Please avoid asking a question that has probably been answered. For example, asking us what my earnings expectations are is kind of a stupid question. This is a site focused on Apple Investment Research. It's OBVIOUS that we're going to have that information contained on the site. So why ask that question at all? It just serves to waste everyone's time. Click on the "Apple" link and you will find that the information is contained there.
6. What call-spread should I buy?
Don't ask this question. We've laid out what we think are the best call-spreads. So why ask what is already contained in the publication?
7. What do you think of the $580 - $600 call spread? I'm thinking buying it?
Well if we didn't write on the issue, then obviously we don't really have an opinion one way or the other. Try to use the tools that we are laying out as a way to come to an answer. In fact, believe it or not, there's already enough data to be able to answer that question.
At this point, we can't sit there and answer the infinitely many different permutations of investment strategies that can be used to capitalize on a particular situation. Instead, what we've done is laid out a framework such that it would make the answering of that question very easy to a broad . Instead of answering the infinitely many different questions that can be asked, the framework can answer it for us. Learn the framework, and you get your answer.
III. Probationary Status
Newly admitted Bullish Cross members start-off with a 6-month probationary status. They are allowed to comment, but their comments are viewed under a microscope. New members are far more likely to be banned than older members. It is better for new members to "fly under the radar" than to make a lot of noise.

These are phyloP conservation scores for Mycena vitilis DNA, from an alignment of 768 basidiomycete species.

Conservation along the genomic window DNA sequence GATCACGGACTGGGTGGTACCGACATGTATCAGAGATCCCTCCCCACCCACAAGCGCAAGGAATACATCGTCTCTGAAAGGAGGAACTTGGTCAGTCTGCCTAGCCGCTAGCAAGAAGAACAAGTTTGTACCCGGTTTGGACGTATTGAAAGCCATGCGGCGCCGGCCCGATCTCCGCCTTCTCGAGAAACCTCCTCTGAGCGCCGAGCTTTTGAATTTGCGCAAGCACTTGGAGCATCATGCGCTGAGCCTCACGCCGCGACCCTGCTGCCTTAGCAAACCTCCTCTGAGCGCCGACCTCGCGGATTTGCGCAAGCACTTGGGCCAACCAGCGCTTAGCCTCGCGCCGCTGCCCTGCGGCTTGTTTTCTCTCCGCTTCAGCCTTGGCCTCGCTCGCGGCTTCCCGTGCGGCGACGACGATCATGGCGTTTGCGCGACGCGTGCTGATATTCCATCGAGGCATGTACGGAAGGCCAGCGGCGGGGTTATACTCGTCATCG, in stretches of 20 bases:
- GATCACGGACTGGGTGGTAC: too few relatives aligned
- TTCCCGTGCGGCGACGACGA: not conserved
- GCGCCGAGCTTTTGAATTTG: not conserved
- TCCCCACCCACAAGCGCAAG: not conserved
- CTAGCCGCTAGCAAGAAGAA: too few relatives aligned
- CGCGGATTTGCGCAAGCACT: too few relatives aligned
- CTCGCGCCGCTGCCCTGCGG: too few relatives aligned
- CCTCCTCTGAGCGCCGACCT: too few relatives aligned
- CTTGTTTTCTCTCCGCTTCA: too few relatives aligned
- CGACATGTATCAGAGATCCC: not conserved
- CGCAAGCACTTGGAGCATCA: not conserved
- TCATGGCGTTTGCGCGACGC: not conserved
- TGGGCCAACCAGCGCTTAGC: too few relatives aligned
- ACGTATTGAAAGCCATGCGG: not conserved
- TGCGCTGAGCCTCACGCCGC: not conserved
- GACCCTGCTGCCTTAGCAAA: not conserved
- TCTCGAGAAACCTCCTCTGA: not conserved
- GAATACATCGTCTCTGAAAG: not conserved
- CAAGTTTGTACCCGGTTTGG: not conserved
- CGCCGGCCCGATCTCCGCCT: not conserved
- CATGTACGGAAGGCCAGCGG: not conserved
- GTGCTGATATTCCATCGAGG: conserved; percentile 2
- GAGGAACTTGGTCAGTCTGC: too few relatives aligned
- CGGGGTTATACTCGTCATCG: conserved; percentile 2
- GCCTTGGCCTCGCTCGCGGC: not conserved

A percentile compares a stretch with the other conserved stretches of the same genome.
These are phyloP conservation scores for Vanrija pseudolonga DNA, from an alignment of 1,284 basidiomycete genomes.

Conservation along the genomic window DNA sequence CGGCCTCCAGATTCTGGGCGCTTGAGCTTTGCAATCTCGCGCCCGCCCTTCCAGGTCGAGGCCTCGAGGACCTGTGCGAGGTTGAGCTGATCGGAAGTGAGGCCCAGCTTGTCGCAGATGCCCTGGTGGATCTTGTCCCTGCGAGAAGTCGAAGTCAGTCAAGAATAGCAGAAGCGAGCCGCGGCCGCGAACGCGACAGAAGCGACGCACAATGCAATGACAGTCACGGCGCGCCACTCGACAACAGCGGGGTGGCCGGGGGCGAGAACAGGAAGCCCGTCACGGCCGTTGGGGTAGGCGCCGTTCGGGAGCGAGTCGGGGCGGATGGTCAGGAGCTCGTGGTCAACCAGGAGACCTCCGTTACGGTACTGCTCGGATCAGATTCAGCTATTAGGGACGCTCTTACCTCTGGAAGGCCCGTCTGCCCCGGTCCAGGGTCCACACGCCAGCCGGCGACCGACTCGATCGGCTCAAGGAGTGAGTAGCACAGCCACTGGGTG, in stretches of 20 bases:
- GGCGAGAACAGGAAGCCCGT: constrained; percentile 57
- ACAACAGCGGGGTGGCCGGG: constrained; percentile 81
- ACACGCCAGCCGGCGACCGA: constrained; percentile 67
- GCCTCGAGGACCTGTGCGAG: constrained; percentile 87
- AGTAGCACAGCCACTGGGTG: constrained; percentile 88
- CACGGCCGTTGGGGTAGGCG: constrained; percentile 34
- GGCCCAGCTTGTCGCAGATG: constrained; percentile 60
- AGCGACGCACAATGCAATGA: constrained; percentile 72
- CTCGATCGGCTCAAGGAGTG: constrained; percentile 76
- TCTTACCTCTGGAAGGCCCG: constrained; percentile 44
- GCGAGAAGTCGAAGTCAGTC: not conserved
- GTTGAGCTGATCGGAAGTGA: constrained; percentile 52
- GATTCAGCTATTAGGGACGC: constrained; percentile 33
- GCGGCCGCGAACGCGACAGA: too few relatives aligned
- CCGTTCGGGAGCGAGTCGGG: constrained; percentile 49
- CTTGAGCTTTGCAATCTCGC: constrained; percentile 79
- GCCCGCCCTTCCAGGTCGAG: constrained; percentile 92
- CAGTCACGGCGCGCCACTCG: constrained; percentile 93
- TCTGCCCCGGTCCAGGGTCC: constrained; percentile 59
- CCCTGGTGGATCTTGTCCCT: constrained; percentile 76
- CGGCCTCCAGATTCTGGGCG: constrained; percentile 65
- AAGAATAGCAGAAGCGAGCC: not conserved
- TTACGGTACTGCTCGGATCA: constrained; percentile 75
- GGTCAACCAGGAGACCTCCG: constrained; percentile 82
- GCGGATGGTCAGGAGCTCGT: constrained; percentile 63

You should always remember that Bullish Cross has 600 members and we cannot afford to be put in a position to exhausted resources having to constantly moderate, ban and un-ban certain users. It just wastes our time and we gain nothing further out of it.
In an ideal world, each member costs the same amount of resource to maintain and that's what we will strive to achieve. Obviously, it is impossible to reach such a place. But it it gets a whole lot easier when 5-6 people use up 80% of the resources. We just cut those people and move on.
It's very important to understand that Bullish Cross rarely puts anyone on temporary or permanent ban. Only two people have ever been permanently banned from posting out of the 600+ members. Only seven have had a temporary ban and that was a very quick and easy fix. That's only 1% of all users. And that's pretty much how things work in any forum.
Trolls tend to only make up 1% of the population. Oftentimes it's even less than that. These rules act more as a deterrent than anything else. The only thing stopping our comment section from turning into Yahoo Finance are the rules. Otherwise, it would quickly become an unusable forum and an unfriendly environment.
Stick to these rules above, avoid harassment, be respectful and everything will be fine.